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Unformatted text preview: 4. Simple Regression Models Chapter 4 will expand on concepts introduced in Chapter 3 to cover the following: 1) Estimating parameters using Ordinary Least Squares (OLS) Estimation 2) Hypothesis tests of OLS coefficients 3) Confidence intervals of OLS coefficients 4) Prediction 5) SHAZAM use 4.1 OLS and Goodness of Fit Reviewing from Chapter 3, we have our model: Y i = b 1 + b 2 X i + є i Where: b 1 and b 2 are unknown (nonrandom) coefficients X values are nonrandom The error term, є i , is random with E(є i )=0; no expected error Var(є i )=σ 2 ; constant variance Cov(є i , є j )=0; no covariance between errors 4.1 OLS and Goodness of Fit Aside from our model, we have a data set containing: N observations of X and Y Actual X and Y values Our data combines with our model and assumptions to estimate our coefficients: i N i i N i i i X b Y b X X Y Y X X b 2 1 1 2 1 2 ˆ ˆ ) ( ) ) ( ( ˆ = = ∑ ∑ = = 4.1 Predicted and Error Using our estimated coefficients and ACTUAL X values, we obtain ESTIMATED or PREDICTED Y values: Using these predicted values, we can estimate error or the residual: i i X b b Y 2 1 ˆ ˆ ˆ + = i i i Y Y e ˆ ˆ = 4.1.1 Deriving OLS OLS is obtained by minimizing the sum of the square errors. This is done using the partial derivative ∑ ∑ ∑ ∑ ∑ < = = ∂ ∂ < = = ∂ ∂ = = 2 ) ˆ ( 2 ˆ 1 ˆ 2 ˆ ˆ : min 2 1 2 2 2 1 1 2 2 1 1 2 ˆ , ˆ 2 1 i i i i i i i i i i N i i b b X X b b Y b e X b b Y b e X b b Y e where e N N N N N N N 4.1.1 Deriving OLS These can simplify to: ∑...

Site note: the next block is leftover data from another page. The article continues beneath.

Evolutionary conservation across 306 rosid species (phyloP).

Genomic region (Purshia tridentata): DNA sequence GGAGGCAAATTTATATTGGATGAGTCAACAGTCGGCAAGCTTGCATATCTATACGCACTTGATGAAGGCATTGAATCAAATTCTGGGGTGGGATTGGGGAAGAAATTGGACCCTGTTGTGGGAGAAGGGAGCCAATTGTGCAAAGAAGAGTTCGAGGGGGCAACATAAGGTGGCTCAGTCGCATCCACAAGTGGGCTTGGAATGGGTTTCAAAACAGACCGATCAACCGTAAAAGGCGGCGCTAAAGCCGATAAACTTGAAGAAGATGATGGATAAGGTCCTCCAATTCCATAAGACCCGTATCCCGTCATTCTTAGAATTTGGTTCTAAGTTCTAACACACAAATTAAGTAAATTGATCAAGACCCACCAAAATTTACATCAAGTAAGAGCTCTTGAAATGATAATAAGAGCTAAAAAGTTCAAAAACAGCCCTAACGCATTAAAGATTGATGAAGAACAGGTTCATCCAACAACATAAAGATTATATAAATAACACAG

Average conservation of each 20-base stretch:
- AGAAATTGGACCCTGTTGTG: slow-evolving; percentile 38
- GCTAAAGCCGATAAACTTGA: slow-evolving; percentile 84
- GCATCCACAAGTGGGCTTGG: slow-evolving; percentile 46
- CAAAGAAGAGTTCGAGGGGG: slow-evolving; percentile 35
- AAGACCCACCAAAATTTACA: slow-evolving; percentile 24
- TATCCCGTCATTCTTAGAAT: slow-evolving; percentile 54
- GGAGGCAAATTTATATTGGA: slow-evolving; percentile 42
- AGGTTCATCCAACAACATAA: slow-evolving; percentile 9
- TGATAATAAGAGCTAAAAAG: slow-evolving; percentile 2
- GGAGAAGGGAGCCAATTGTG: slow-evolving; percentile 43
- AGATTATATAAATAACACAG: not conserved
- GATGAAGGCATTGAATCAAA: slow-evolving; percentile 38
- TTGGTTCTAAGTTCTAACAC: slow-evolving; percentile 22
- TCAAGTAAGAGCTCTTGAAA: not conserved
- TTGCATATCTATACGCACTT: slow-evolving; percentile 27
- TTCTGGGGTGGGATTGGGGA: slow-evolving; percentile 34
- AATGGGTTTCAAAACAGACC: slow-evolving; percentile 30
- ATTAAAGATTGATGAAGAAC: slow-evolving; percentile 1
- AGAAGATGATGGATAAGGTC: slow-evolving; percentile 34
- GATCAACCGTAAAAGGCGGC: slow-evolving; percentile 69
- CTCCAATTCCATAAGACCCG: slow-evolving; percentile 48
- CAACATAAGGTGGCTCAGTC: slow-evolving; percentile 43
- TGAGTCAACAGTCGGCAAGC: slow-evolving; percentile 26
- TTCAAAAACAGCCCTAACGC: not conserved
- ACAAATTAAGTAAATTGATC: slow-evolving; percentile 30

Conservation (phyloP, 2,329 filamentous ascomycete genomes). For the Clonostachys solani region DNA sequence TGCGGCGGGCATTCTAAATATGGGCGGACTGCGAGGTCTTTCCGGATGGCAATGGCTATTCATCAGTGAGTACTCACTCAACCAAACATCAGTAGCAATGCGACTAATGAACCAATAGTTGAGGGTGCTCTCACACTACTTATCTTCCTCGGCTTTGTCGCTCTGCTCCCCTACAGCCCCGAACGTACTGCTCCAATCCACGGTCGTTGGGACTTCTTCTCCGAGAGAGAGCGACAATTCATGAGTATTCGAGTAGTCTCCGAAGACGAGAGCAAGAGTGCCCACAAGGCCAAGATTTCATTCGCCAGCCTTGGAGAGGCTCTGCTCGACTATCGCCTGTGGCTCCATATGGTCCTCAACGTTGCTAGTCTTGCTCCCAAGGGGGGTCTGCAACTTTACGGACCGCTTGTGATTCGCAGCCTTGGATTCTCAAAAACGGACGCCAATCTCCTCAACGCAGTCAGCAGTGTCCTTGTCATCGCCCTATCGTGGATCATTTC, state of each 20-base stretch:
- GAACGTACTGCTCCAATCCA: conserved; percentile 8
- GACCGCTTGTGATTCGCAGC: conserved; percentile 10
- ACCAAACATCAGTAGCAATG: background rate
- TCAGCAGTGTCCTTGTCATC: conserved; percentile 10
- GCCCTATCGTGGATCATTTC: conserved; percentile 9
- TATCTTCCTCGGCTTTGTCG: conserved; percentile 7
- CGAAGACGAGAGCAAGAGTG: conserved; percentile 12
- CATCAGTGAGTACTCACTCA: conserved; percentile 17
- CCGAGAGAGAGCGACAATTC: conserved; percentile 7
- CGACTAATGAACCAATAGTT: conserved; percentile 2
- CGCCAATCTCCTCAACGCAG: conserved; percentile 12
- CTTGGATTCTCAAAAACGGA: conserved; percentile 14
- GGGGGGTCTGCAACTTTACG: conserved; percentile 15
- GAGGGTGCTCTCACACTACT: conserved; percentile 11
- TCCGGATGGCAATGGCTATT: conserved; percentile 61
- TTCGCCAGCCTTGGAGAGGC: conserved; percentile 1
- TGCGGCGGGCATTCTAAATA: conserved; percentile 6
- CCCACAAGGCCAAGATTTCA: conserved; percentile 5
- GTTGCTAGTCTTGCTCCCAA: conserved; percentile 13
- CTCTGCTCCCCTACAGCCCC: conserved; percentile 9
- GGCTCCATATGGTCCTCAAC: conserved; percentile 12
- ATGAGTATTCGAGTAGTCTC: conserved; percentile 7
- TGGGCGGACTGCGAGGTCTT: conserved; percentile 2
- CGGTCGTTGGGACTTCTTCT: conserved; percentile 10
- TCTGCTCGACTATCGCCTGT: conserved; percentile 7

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This note was uploaded on 03/14/2009 for the course ECON ECON 299 taught by Professor Priemaza during the Spring '08 term at University of Alberta.
 Spring '08
 Priemaza

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